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Wasps key to survival of 1,200 species: Research

Global warming may kill pollinators of figs, food for many animals: Study

Published on Apr 6, 2013 9:41 AM
 
The tiny fig wasps live for just one or two days and a 3 deg C rise in global temperature can reduce their lifespans by 25 per cent, thus giving them less time to find figs to pollinate. -- PHOTO: NANTHINEE JEVANANDAM

IF WASPS that pollinate fig trees die out due to global warming, it could lead to a "massive loss of animal species", Singaporean researchers have found.

A worldwide temperature rise of 3 deg C - which scientists predict could happen by 2050 as greenhouse gases warm the planet - could kill the wasps that the 750 known fig varieties rely on to reproduce.

This would reduce fig numbers, which could in turn lead to the decline of up to 1,200 species that rely on it as a food source - including orang utans, fruit bats and hornbills.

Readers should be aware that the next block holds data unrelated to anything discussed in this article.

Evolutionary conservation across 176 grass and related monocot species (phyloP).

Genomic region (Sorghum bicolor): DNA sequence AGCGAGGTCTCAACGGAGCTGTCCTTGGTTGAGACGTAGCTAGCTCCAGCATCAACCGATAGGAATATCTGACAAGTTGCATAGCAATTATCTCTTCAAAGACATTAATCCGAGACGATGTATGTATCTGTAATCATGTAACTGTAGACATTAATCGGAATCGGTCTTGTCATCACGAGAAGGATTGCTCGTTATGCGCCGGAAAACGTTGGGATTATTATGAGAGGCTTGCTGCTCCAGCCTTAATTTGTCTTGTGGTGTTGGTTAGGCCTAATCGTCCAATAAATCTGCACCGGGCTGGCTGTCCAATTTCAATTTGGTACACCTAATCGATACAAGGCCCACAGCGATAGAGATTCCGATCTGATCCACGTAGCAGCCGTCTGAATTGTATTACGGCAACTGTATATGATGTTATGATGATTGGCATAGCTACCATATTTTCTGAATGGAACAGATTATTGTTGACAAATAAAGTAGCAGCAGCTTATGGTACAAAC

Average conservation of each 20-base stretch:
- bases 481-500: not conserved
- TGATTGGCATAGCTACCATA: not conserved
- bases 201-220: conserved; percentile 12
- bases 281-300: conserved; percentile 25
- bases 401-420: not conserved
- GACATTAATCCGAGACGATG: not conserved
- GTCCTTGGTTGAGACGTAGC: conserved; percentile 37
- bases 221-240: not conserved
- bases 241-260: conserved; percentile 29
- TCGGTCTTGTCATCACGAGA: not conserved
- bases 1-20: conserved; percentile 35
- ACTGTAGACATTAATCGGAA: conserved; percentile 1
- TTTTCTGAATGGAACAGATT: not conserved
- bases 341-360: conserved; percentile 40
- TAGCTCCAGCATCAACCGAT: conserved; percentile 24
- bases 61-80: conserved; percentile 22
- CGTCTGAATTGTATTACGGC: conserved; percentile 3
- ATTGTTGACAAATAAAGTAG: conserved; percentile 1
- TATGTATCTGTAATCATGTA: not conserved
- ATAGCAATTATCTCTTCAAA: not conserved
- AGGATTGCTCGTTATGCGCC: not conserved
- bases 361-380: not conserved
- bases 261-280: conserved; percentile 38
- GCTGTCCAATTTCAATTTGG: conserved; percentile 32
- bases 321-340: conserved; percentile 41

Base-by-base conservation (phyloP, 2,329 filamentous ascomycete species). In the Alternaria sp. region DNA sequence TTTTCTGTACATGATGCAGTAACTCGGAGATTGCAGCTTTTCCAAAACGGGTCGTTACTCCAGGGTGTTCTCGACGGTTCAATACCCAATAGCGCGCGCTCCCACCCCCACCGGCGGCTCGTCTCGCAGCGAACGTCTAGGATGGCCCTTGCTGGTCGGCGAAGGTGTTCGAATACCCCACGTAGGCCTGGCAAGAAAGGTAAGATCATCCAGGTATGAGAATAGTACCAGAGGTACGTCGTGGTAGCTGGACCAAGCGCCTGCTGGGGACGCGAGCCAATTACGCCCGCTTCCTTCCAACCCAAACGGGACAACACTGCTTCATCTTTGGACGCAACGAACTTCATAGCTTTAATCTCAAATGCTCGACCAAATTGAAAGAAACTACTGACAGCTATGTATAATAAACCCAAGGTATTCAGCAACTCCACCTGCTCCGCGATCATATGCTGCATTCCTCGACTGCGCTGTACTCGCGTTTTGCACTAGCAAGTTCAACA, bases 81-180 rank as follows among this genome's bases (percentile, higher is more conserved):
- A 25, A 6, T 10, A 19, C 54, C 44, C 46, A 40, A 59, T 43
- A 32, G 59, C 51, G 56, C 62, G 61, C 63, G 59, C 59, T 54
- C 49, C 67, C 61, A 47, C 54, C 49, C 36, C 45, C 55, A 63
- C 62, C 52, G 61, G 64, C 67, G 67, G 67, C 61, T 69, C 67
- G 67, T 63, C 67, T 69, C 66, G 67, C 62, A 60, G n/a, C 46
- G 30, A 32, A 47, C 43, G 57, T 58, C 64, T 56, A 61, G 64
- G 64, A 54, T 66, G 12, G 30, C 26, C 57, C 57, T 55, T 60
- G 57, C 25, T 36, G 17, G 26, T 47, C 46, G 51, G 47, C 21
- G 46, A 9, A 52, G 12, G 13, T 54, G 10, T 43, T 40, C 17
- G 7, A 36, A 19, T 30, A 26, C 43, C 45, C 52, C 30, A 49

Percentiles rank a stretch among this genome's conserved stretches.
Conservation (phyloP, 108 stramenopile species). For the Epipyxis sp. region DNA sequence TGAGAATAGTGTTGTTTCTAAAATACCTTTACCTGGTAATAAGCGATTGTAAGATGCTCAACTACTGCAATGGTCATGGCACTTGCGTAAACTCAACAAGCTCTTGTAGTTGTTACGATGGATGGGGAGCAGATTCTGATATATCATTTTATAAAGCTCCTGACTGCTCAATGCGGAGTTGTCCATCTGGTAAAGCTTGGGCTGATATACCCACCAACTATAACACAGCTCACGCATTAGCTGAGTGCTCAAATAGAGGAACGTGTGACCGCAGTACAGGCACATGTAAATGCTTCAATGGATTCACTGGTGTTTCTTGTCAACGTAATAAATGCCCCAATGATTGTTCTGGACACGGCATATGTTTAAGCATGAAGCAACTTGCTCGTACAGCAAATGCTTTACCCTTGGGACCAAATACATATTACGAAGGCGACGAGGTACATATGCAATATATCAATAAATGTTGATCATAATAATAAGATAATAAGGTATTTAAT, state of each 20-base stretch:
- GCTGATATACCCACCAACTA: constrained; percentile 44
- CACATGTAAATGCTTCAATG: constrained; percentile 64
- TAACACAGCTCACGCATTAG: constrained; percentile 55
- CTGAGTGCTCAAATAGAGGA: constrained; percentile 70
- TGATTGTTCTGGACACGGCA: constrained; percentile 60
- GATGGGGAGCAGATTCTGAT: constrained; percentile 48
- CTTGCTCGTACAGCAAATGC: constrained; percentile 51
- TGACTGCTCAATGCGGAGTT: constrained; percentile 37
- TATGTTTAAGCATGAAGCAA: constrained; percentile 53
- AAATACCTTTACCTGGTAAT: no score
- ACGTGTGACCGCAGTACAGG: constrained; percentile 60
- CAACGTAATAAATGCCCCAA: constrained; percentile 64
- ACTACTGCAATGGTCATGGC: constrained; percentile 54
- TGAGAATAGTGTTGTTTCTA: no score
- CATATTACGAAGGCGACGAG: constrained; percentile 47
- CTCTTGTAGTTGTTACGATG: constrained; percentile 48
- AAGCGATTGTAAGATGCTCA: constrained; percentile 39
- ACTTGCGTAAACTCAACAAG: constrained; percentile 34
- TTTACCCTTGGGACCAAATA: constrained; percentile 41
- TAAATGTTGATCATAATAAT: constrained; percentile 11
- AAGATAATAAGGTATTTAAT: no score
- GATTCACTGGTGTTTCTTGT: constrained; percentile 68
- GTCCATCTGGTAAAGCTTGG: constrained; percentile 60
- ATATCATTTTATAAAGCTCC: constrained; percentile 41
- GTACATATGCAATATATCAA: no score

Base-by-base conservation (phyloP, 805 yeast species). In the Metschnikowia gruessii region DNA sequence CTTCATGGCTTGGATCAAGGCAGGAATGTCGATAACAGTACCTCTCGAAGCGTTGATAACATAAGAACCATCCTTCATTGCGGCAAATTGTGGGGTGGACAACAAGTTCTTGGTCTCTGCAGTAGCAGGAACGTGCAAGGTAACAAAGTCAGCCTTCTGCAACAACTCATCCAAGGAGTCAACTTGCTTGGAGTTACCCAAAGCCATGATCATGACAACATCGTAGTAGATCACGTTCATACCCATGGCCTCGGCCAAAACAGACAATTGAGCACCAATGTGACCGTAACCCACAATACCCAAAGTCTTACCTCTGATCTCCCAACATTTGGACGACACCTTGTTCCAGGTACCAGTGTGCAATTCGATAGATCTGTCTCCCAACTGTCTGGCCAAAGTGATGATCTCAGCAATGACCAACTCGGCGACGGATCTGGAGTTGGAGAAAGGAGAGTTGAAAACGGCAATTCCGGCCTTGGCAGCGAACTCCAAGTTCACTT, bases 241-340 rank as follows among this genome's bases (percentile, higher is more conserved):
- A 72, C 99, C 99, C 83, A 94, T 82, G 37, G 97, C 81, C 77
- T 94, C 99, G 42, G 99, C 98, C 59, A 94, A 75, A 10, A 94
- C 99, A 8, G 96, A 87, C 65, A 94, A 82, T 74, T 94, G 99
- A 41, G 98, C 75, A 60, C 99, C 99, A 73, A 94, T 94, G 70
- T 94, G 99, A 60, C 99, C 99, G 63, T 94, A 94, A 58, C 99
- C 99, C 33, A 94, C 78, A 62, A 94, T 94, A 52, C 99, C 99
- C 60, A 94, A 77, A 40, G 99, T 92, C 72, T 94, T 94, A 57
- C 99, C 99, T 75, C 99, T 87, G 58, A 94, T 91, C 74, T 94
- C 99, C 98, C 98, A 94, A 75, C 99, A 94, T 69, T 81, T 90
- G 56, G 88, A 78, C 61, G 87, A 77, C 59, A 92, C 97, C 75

The claims come from a two-year study into wasps led by Singaporean ecologist Nanthinee Jevanandam, who was a PhD researcher at the National University of Singapore when it started.

 
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Background story

VITAL PART OF FOOD CHAIN

I wouldn't go so far as to say it's a crisis. We cannot predict these things absolutely. But the importance of figs is clear - this cannot be disputed."

- Singaporean ecologist Nanthinee Jevanandam, on reduction of figs which could in turn lead to the decline of up to 1,200 species that rely on it as a food source